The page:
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Why You Shouldn’t Hire Your Friends

 

by Glenn Shepard
February 13, 2018
Category: Management

   

 


 

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Quick!

Don’t over think this. Just answer…

Name someone you’d describe as “Two Faced”.

Got a name in mind?

Chances are you have a pretty negative opinion of that person, because two-faced people tend to do nefarious things like secretly cheating on their spouses while portraying the public image of a saint.

When I was a kid, Kenny Rogers had a hit song titled “Daytime Friends and Night Time Lovers”, about a woman sleeping with her husband’s friend. One line from the song went:

“He's the best friend that her husband ever knew.”

Even though I was just a kid and didn’t know of anyone who cheated on their spouse, I remember thinking, “What kind of a two-faced scum bag sleeps with his best friend’s wife? This guy is lower than low. He betrayed his wife, AND his best friend too”.

You don’t need a PhD in Psychology to understand that you can’t be two people. Yet too many managers make this mistake when they hire their own friends.

Supervising friends rarely works because the dynamics of the two relationships contradict each other.

Friendships are based on mutuality and equality. Friends share their most intimate secrets with each other, including things they haven’t even revealed to their own spouse. But managers are in a superior-subordinate relationship with their employees. It is not possible to simultaneously be a person’s superior, and their equal.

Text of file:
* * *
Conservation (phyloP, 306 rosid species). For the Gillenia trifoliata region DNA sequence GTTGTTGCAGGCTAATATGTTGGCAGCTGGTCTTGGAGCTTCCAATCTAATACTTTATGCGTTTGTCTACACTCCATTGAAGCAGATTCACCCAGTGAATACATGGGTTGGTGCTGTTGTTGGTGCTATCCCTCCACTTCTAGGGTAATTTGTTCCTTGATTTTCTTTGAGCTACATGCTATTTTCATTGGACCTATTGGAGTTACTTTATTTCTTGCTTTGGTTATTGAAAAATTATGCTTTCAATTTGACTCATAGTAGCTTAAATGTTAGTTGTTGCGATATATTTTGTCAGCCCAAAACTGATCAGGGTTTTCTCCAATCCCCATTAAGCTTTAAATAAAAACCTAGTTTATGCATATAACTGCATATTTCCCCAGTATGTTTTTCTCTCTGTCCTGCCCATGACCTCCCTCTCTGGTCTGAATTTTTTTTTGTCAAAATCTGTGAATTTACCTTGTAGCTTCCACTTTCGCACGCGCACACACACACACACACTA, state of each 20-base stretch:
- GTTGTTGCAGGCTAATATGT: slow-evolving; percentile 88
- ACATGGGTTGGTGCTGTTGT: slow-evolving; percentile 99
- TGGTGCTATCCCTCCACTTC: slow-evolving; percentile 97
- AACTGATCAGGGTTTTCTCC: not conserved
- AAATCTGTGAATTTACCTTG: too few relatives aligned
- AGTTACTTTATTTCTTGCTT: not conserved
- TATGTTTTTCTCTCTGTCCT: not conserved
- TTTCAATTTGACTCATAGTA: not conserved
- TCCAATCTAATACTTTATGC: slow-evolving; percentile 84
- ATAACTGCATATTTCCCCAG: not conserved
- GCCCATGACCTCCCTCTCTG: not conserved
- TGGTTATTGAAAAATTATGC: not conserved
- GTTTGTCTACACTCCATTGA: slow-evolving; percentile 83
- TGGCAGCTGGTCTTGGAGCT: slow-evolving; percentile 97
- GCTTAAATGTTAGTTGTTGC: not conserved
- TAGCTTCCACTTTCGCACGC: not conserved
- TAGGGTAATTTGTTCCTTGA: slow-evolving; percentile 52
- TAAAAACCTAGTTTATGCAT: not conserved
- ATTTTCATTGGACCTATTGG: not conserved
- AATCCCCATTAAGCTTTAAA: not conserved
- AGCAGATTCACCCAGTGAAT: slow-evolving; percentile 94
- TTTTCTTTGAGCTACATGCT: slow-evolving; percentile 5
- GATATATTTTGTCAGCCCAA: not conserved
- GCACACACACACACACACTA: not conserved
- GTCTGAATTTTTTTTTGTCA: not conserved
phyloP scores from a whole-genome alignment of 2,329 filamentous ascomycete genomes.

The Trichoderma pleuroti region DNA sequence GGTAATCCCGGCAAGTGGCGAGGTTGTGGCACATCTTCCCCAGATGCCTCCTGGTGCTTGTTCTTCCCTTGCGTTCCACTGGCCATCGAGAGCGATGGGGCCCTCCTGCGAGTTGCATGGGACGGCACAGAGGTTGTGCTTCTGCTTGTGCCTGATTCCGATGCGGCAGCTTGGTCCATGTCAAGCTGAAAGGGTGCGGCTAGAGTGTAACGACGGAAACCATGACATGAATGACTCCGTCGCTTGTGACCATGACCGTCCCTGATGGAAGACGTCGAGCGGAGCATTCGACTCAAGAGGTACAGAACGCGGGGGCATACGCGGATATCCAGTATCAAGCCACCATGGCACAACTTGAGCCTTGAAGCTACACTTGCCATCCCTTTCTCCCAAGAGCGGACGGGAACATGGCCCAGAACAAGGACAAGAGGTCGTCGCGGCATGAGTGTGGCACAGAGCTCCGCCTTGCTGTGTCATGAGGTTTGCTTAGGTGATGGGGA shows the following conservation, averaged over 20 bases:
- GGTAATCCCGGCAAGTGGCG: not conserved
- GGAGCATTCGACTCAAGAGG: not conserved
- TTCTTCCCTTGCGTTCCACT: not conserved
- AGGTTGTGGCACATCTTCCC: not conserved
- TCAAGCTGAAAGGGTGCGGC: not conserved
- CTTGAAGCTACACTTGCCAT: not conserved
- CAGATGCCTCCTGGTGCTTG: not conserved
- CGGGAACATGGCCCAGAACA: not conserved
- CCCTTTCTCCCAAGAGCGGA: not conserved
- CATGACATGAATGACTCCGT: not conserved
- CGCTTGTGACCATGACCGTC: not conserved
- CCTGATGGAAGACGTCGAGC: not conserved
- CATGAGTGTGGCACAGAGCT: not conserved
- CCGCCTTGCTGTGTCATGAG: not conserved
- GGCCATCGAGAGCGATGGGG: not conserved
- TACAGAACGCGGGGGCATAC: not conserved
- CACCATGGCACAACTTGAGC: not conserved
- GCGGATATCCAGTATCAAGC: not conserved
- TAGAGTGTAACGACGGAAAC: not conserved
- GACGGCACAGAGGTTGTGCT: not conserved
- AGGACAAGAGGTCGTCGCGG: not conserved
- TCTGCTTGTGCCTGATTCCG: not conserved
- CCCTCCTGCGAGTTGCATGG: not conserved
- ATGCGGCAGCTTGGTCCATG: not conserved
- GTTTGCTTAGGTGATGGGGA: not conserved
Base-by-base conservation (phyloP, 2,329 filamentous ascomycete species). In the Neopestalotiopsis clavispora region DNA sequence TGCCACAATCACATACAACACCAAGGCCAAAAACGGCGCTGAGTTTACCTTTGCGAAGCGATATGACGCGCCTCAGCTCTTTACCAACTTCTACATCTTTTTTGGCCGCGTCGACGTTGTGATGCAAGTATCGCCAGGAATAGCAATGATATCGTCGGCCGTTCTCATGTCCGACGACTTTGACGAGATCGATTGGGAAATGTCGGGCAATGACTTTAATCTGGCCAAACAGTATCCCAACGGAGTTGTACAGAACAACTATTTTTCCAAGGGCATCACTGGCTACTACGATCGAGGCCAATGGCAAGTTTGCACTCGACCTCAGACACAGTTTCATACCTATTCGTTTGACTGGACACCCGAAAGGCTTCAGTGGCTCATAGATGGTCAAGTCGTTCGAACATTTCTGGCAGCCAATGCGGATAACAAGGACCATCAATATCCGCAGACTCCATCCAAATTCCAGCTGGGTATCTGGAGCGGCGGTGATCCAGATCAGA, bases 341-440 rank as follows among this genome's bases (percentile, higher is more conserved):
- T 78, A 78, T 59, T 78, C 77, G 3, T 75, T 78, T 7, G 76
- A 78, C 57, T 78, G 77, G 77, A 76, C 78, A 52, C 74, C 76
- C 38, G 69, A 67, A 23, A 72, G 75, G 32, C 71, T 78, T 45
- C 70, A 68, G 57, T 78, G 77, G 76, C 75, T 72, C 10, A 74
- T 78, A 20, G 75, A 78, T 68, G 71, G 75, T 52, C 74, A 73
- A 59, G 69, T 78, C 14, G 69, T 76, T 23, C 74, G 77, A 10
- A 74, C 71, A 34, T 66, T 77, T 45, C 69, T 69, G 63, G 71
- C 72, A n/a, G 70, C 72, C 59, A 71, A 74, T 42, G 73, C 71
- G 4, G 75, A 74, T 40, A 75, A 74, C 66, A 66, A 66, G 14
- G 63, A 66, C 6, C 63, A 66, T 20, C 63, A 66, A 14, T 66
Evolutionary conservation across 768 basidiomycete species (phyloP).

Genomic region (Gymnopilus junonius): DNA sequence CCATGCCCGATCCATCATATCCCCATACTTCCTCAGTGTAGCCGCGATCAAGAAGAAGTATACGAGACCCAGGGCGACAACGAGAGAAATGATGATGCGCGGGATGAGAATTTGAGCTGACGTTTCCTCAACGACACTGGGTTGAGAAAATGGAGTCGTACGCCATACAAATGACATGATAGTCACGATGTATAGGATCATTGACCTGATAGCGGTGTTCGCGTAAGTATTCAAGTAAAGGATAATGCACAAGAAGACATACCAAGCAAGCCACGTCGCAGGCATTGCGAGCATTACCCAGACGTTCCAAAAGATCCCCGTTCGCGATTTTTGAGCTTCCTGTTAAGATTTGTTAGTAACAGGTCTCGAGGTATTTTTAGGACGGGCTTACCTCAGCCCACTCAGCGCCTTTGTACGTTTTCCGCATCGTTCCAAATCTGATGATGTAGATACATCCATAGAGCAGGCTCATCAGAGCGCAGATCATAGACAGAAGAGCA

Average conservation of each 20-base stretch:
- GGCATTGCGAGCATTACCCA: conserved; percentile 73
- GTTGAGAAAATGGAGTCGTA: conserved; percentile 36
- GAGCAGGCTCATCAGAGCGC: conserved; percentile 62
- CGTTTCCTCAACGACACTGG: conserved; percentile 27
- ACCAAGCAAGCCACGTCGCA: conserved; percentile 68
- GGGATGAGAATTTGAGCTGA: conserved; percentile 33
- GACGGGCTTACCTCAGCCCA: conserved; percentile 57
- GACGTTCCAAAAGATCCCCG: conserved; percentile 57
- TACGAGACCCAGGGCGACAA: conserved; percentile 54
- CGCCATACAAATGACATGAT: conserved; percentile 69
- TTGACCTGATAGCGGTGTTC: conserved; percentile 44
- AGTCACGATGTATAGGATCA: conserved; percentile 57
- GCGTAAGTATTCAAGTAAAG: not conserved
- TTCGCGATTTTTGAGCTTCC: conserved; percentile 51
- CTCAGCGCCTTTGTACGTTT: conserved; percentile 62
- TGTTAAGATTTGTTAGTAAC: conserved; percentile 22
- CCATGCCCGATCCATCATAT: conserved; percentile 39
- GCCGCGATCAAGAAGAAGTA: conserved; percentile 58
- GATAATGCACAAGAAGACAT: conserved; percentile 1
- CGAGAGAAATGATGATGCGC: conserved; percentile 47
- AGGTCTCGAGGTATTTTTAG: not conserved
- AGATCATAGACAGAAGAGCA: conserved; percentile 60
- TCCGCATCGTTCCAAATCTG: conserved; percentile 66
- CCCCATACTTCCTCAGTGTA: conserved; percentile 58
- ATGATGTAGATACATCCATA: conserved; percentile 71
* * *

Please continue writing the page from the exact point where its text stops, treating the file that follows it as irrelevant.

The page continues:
One of the two relationships will grow at the expense of the other. Either your friendship will suffer, or your ability to supervise them will suffer.

As hard as it is to find good people to hire these days, it’s even harder to find good friends.

Don’t risk losing a good friend by turning them into an employee as well.


In Servant Leadership,



Glenn Shepard

P.S. In a coincidence dripping with irony, I wrote this article in the same room that “Day Time Friends and Night Time Lovers” was written in over 40 years ago. In 2016, my Beautiful Bride and I bought the house that Hall of Fame songwriter Ben Peters built in 1970. The idea for the song didn’t come from someone having an extramarital affair; it came from Mr. Peters hearing the weatherman saying, “Day time highs and night time lows”. He was such a talented writer that he turned that hook into a #1 song.

P. P. S. For any aspiring writers reading this, notice all the hooks used in this article.

1. The word “You/Your” appears twice in the headline. Any time you can use any variation of “You” in a headline, you increase readership.

2. The first line is one word and an exclamation point. This also increases readership.

3. The second and third lines ask the reader to perform a specific task. This also increases readership because of something called the “Zeigarnik Effect”.

4. The fourth line asks a question, and specifically paints a picture of a familiar person in the reader’s mind. This also increases readership.

5. The first four paragraphs are one line each. This also increases readership.

P. P. P. S. Also for any aspiring writers: Learning formulaic techniques for hooks like these is expensive. I’ve paid over $4,000 to attend seminars to learn this. You just got the benefit of my investment :)



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